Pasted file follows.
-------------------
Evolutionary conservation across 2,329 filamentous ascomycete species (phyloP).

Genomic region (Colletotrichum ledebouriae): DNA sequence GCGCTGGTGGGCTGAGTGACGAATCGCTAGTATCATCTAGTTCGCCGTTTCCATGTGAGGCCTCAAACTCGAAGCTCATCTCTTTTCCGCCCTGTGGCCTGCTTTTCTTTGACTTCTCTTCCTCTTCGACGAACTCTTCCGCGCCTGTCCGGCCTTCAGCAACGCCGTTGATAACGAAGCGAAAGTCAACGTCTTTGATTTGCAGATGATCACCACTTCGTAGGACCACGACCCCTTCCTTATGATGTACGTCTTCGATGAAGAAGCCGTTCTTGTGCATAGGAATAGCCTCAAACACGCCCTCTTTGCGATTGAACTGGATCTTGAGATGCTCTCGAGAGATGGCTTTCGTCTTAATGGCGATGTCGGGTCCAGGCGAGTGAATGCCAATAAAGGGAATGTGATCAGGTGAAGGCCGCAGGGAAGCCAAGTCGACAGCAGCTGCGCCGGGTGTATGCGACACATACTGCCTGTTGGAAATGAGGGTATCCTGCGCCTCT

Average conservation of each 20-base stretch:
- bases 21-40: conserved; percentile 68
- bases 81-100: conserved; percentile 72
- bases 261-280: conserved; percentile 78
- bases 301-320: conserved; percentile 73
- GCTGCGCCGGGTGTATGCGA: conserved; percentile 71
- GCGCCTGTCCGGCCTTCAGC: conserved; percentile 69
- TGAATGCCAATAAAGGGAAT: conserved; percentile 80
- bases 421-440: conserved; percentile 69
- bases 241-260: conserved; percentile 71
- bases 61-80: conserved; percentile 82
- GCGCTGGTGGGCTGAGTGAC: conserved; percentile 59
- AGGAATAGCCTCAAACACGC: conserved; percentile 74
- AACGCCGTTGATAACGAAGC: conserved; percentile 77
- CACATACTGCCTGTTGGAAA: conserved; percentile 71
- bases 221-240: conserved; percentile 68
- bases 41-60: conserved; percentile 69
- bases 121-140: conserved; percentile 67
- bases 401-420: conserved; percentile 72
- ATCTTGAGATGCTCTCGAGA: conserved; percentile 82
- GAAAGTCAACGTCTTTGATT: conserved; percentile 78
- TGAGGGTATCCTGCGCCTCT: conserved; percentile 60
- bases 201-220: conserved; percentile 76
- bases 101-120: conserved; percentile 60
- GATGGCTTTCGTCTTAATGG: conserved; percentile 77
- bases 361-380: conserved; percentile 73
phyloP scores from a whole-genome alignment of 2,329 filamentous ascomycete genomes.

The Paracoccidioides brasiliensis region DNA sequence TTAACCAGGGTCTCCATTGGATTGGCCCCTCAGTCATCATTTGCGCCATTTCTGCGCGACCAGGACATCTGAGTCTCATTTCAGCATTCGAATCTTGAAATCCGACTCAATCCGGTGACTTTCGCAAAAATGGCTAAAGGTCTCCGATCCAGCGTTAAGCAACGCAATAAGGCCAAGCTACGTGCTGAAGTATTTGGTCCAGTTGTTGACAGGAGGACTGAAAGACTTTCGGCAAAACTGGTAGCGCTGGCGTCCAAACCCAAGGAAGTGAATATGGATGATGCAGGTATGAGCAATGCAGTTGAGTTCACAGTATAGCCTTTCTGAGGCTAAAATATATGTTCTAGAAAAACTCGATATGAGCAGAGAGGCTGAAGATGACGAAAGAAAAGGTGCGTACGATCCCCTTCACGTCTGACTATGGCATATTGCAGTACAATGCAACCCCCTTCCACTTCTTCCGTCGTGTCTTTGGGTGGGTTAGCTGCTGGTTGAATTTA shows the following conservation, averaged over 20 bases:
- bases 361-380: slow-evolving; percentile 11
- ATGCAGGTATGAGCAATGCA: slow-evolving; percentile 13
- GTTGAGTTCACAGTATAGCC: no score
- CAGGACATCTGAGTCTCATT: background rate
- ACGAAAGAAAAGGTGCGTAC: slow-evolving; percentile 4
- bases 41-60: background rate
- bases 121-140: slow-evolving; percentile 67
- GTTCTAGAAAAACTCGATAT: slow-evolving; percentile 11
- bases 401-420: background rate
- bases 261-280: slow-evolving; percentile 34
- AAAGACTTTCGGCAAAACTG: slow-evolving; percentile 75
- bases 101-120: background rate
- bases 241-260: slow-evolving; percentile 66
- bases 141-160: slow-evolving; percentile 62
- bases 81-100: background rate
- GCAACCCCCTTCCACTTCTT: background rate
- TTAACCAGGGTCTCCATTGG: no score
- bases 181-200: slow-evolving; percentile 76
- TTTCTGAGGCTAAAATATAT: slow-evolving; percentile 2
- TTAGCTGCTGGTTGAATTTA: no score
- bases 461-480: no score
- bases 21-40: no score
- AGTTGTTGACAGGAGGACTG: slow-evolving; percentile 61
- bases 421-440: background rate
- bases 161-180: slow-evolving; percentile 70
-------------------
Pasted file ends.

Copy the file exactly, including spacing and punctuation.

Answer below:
Evolutionary conservation across 2,329 filamentous ascomycete species (phyloP).

Genomic region (Colletotrichum ledebouriae): DNA sequence GCGCTGGTGGGCTGAGTGACGAATCGCTAGTATCATCTAGTTCGCCGTTTCCATGTGAGGCCTCAAACTCGAAGCTCATCTCTTTTCCGCCCTGTGGCCTGCTTTTCTTTGACTTCTCTTCCTCTTCGACGAACTCTTCCGCGCCTGTCCGGCCTTCAGCAACGCCGTTGATAACGAAGCGAAAGTCAACGTCTTTGATTTGCAGATGATCACCACTTCGTAGGACCACGACCCCTTCCTTATGATGTACGTCTTCGATGAAGAAGCCGTTCTTGTGCATAGGAATAGCCTCAAACACGCCCTCTTTGCGATTGAACTGGATCTTGAGATGCTCTCGAGAGATGGCTTTCGTCTTAATGGCGATGTCGGGTCCAGGCGAGTGAATGCCAATAAAGGGAATGTGATCAGGTGAAGGCCGCAGGGAAGCCAAGTCGACAGCAGCTGCGCCGGGTGTATGCGACACATACTGCCTGTTGGAAATGAGGGTATCCTGCGCCTCT

Average conservation of each 20-base stretch:
- bases 21-40: conserved; percentile 68
- bases 81-100: conserved; percentile 72
- bases 261-280: conserved; percentile 78
- bases 301-320: conserved; percentile 73
- GCTGCGCCGGGTGTATGCGA: conserved; percentile 71
- GCGCCTGTCCGGCCTTCAGC: conserved; percentile 69
- TGAATGCCAATAAAGGGAAT: conserved; percentile 80
- bases 421-440: conserved; percentile 69
- bases 241-260: conserved; percentile 71
- bases 61-80: conserved; percentile 82
- GCGCTGGTGGGCTGAGTGAC: conserved; percentile 59
- AGGAATAGCCTCAAACACGC: conserved; percentile 74
- AACGCCGTTGATAACGAAGC: conserved; percentile 77
- CACATACTGCCTGTTGGAAA: conserved; percentile 71
- bases 221-240: conserved; percentile 68
- bases 41-60: conserved; percentile 69
- bases 121-140: conserved; percentile 67
- bases 401-420: conserved; percentile 72
- ATCTTGAGATGCTCTCGAGA: conserved; percentile 82
- GAAAGTCAACGTCTTTGATT: conserved; percentile 78
- TGAGGGTATCCTGCGCCTCT: conserved; percentile 60
- bases 201-220: conserved; percentile 76
- bases 101-120: conserved; percentile 60
- GATGGCTTTCGTCTTAATGG: conserved; percentile 77
- bases 361-380: conserved; percentile 73
phyloP scores from a whole-genome alignment of 2,329 filamentous ascomycete genomes.

The Paracoccidioides brasiliensis region DNA sequence TTAACCAGGGTCTCCATTGGATTGGCCCCTCAGTCATCATTTGCGCCATTTCTGCGCGACCAGGACATCTGAGTCTCATTTCAGCATTCGAATCTTGAAATCCGACTCAATCCGGTGACTTTCGCAAAAATGGCTAAAGGTCTCCGATCCAGCGTTAAGCAACGCAATAAGGCCAAGCTACGTGCTGAAGTATTTGGTCCAGTTGTTGACAGGAGGACTGAAAGACTTTCGGCAAAACTGGTAGCGCTGGCGTCCAAACCCAAGGAAGTGAATATGGATGATGCAGGTATGAGCAATGCAGTTGAGTTCACAGTATAGCCTTTCTGAGGCTAAAATATATGTTCTAGAAAAACTCGATATGAGCAGAGAGGCTGAAGATGACGAAAGAAAAGGTGCGTACGATCCCCTTCACGTCTGACTATGGCATATTGCAGTACAATGCAACCCCCTTCCACTTCTTCCGTCGTGTCTTTGGGTGGGTTAGCTGCTGGTTGAATTTA shows the following conservation, averaged over 20 bases:
- bases 361-380: slow-evolving; percentile 11
- ATGCAGGTATGAGCAATGCA: slow-evolving; percentile 13
- GTTGAGTTCACAGTATAGCC: no score
- CAGGACATCTGAGTCTCATT: background rate
- ACGAAAGAAAAGGTGCGTAC: slow-evolving; percentile 4
- bases 41-60: background rate
- bases 121-140: slow-evolving; percentile 67
- GTTCTAGAAAAACTCGATAT: slow-evolving; percentile 11
- bases 401-420: background rate
- bases 261-280: slow-evolving; percentile 34
- AAAGACTTTCGGCAAAACTG: slow-evolving; percentile 75
- bases 101-120: background rate
- bases 241-260: slow-evolving; percentile 66
- bases 141-160: slow-evolving; percentile 62
- bases 81-100: background rate
- GCAACCCCCTTCCACTTCTT: background rate
- TTAACCAGGGTCTCCATTGG: no score
- bases 181-200: slow-evolving; percentile 76
- TTTCTGAGGCTAAAATATAT: slow-evolving; percentile 2
- TTAGCTGCTGGTTGAATTTA: no score
- bases 461-480: no score
- bases 21-40: no score
- AGTTGTTGACAGGAGGACTG: slow-evolving; percentile 61
- bases 421-440: background rate
- bases 161-180: slow-evolving; percentile 70